The Seattle Times was first to market last week with news that federal prosecutors had ordered raids on various businesses owned by the colorful nonagenarian strip-club magnate Frank Colacurcio Sr. and his eponymous son, alleging organized prostitution, money laundering, and possible murder. As usual, on a story of this magnitude, Steve Miletich’s name showed up in the co-byline.
Miletich is an excellent reporter. He’s also married to former KOMO-4 anchor Emily Langlie, who now just so happens to be the chief spokesperson for the U.S. Attorney’s office here. Typically, the Times is careful not to have a Miletich byline or reporting credit show up in a story his wife is quoted in (although there have been occasional exceptions to that rule). But given her position, even when Langlie isn’t quoted in stories involving the Feds, it’s a safe bet that she’s not exactly in the dark on what’s being exposed.
“There’s the possibility of the appearance of a conflict of interest to those people who know that world,” says Loren Ghiglione, the Richard Schwarzlose Professor of Media Ethics at Northwestern University’s Medill School of Journalism. “It seems to me as sort of on-the-edge. You saw the story recently about Howard Kurtz, who was reviewing a book on CNN, and he said in the middle of the review that his wife was a P.R. person for the book. So that was discussed for a week or so: whether it was enough for him to reveal [his potential conflict], or if he just shouldn’t have reviewed it in the first place. This is somewhat similar.”
The Kurtz incident, which actually consisted of the multi-outlet media critic interviewing the author of a book his wife was handling publicity for, sparked plenty of debate a couple weeks ago in the national media. As for Miletich and Langlie, while the pair’s marriage is hardly a secret, it’s never been disclosed in print; even the paper’s obit for Langlie’s father, a prince of a man whom I once worked with at the Salvation Army, is somewhat cryptic in this regard.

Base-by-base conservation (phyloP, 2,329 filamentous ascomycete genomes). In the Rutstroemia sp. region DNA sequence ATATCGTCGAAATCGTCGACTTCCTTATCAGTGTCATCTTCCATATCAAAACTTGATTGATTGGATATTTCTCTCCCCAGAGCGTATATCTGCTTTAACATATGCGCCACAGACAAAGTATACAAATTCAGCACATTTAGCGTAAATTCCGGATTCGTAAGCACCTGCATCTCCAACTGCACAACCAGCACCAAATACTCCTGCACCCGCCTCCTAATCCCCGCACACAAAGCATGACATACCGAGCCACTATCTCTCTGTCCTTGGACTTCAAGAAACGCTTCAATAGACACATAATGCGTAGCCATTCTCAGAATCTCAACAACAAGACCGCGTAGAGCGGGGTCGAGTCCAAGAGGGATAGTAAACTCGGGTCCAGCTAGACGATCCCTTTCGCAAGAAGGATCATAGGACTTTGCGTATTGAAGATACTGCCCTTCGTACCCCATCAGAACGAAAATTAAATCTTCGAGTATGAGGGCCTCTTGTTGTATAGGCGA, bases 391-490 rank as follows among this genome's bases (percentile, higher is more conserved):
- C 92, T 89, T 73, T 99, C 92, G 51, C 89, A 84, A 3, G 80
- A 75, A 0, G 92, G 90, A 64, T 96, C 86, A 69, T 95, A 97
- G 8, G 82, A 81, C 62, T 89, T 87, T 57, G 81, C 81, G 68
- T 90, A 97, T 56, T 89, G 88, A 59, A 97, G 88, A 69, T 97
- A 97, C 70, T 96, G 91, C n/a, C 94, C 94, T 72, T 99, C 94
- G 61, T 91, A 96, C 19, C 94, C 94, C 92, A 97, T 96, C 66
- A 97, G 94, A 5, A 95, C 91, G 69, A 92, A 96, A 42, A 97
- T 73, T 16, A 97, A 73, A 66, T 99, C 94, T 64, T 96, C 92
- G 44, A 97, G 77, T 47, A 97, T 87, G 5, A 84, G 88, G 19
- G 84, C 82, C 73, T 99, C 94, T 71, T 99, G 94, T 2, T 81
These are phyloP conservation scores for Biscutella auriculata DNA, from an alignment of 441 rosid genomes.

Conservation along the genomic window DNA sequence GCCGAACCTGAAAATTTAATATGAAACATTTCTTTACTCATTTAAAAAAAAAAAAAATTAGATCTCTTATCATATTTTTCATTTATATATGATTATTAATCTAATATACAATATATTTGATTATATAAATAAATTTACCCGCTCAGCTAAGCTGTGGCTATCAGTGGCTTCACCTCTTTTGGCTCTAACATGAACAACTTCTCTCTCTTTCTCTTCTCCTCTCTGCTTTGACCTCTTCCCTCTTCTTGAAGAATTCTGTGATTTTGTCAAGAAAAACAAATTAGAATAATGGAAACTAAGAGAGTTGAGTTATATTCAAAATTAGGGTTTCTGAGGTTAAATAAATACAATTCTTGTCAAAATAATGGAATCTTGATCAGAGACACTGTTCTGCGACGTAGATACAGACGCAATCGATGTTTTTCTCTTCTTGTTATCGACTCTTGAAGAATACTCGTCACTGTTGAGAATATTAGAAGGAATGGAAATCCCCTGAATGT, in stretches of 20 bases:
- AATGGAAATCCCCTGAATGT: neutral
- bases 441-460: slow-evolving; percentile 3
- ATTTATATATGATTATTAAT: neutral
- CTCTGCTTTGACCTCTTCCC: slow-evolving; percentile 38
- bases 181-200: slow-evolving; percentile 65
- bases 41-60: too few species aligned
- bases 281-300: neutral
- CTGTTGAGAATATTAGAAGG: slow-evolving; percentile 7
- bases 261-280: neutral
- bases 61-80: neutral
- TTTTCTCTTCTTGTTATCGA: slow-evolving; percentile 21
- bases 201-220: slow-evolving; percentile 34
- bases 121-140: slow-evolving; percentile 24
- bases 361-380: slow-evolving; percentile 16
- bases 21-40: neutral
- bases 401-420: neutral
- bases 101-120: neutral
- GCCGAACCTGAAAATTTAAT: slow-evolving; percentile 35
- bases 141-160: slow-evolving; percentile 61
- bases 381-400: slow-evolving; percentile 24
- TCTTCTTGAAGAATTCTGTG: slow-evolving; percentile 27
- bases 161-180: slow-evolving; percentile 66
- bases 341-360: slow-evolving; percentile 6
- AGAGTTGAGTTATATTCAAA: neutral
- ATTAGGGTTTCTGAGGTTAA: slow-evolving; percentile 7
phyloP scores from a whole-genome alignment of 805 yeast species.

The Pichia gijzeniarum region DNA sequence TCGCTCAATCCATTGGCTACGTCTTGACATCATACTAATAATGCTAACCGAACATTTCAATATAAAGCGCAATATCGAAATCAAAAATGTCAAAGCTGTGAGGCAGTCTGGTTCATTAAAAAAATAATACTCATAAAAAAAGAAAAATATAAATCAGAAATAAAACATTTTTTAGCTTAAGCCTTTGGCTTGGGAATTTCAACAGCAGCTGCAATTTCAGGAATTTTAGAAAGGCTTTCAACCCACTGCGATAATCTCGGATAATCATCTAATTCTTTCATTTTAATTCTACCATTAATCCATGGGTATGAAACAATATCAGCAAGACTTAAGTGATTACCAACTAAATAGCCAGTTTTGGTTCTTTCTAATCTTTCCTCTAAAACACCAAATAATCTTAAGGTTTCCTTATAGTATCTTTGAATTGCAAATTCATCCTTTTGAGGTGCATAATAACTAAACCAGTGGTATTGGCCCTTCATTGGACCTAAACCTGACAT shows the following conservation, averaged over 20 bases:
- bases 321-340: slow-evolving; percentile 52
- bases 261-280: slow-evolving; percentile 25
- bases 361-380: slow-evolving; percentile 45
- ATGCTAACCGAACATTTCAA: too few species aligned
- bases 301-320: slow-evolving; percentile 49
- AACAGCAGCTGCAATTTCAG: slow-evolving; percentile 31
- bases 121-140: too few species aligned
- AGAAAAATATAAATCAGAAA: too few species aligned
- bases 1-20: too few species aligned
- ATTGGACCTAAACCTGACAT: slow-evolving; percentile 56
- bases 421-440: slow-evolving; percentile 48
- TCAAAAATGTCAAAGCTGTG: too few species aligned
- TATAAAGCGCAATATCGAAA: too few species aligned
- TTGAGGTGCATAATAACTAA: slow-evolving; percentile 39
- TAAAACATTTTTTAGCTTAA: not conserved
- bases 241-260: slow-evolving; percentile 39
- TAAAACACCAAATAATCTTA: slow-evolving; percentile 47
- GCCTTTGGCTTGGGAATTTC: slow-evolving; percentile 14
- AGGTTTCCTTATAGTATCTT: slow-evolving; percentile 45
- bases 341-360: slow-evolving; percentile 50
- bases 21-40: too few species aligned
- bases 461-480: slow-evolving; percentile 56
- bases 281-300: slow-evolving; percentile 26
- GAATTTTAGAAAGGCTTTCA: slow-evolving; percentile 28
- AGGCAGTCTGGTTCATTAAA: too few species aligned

Then why is Miletich permitted to cover stories his wife has a role in shaping?
“They are both just consummate professionals, and we make sure that he never has any contact with anything she’s directly involved in,” says Times Executive Editor David Boardman. “We also have other reporters working on those stories. Generally, we try not to involve Steve in stories Emily’s involved in, and this was an exception to that rule, as there were many good reasons to involve him, one being that he’s covered the Colacurcios for years.
“We were really careful to not involve Steve at all in any of the legal matters,” adds Boardman. “He was onsite interviewing people and looking for the principals involved. And then today, when it shifted more to legal issues, we handed things off to Mike Carter and Jim Brunner, and Steve moved into the background.”
There’s nothing patently false about Boardman’s explanation. Miletich has covered the Colacurcios extensively in years past. He did move into the background on the second day of the story’s cycle, garnering a mere reporting credit versus top billing. And when he covers stories involving the office his wife works in, they never carry a solo byline.
But perhaps there’s a little intentional naiveté going on here. Specifically, just how does one “make sure” a guy who shares the same bed as Langlie “never [has] any contact with anything she’s directly involved in”? Seems pretty hard to fathom.
So how about at least disclosing that the pair is married, a la Kurtz? The Times has opted not to do that either. “It’s a fair question,” concedes Boardman. “But to [state his relationship to Langlie] in the story would imply a connection that’s not there. And as you know, she was quite a public figure herself in the years she worked for KOMO.”
Fair enough, but even if there’s nothing overtly nefarious going on here, it could be argued that Times readers have a right to know the nature of Miletich and Langlie’s relationship. And now they do—only it’d have been nice to see it come from the horse’s mouth.